Hacilar lived and died in prehistory. What remained of
Hacilar became a mound on the plain and remained
so until 1956. It was in this year that a local teacher
showed the mound to British archaeologist James
Mellaart. In 1957 the excavation of Hacilar began
under Mellaart's direction and continued until 1960.
The artifacts recovered during this excavation are
currently on display at the Museum of Anatolian
Civilizations in Ankara.
Ceramics from Hacilar show similarities with those of
the Halaf culture from about the same period. There
are also similarities in their figurines.
Up to 11 stratigraphic levels have been identified. The
oldest strata belong to aceramic Neolithic, and are
dated to the 8th millennium BC.
To the 6th millennium BC, nine levels are assigned,
the oldest with ceramics, that were almost entirely
Level VI is dating back to 5600 BC, and there were
many activities at this time. Nine buildings were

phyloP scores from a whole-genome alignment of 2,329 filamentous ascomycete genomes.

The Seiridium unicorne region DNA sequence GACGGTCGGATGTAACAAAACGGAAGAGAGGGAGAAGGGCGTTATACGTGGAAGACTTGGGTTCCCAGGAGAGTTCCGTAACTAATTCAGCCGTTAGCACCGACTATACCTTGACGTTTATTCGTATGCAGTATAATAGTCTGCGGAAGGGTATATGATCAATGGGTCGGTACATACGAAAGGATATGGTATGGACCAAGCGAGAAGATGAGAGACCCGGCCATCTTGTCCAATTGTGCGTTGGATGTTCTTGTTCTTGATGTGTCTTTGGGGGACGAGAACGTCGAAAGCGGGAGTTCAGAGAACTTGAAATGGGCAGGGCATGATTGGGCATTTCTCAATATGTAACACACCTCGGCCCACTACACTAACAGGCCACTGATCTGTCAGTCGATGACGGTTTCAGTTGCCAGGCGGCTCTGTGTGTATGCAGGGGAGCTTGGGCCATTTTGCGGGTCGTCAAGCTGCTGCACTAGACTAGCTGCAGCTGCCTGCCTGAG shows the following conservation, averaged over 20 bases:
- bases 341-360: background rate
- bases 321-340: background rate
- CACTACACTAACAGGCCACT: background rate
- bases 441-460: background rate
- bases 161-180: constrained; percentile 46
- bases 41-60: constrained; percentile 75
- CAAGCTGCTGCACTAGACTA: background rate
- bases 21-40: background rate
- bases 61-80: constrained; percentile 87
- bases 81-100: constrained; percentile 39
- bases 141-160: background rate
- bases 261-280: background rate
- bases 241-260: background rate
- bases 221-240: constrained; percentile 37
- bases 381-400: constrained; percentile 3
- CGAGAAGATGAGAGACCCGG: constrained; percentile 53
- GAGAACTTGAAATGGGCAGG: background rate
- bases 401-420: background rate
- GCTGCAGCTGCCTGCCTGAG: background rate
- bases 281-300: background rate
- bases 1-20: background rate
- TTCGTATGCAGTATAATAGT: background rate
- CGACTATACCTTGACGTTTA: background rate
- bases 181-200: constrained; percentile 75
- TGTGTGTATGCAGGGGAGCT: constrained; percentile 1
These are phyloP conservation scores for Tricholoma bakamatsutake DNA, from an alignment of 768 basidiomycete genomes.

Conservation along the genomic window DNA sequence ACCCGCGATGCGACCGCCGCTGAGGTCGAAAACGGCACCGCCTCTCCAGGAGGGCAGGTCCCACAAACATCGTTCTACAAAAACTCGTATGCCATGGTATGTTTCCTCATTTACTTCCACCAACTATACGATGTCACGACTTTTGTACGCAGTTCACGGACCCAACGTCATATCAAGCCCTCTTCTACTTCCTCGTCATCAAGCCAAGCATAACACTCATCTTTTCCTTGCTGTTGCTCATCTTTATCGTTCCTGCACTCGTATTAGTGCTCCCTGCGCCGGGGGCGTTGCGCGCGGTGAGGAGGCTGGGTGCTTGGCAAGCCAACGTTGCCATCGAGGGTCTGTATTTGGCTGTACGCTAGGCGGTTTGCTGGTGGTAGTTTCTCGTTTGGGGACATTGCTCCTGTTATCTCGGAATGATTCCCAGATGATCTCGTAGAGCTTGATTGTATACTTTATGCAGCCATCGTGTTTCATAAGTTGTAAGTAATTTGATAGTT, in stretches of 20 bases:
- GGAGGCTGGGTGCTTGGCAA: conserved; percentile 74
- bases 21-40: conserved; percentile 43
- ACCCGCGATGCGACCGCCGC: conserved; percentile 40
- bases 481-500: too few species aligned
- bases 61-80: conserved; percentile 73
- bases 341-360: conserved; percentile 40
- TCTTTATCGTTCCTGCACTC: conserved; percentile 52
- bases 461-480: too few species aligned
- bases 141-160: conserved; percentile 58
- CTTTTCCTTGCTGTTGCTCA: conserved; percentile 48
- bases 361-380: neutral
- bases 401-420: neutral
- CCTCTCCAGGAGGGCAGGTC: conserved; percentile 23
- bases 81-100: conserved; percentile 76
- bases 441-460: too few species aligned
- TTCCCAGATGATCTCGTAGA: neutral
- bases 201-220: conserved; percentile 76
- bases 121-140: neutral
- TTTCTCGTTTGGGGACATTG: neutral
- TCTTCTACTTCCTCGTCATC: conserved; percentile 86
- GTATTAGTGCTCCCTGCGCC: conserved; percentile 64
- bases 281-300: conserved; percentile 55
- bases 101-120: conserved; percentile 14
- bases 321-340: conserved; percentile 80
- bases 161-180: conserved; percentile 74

found, grouped around a square. Livelihood mainly
consisted of agriculture. Spelt, wheat, barley, peas
and vetch were cultivated. Villagers engaged in the
breeding of animals; bones of cattle, pigs, sheep,
goats and dogs were found. The pottery is simple,
although some specimens represent animals.
Numerous nude female figures, made of clay, are
quite remarkable, and possibly represent some
At level II (c. 5300 BC), the village was fortified and
had a small temple.
The settlement of level I, dating after 5000 BC,
differs significantly from the previous layers, so it is
believed that there were newcomers who settled
here. The site is now heavily fortified. The pottery is
of high quality and is generally painted in red on a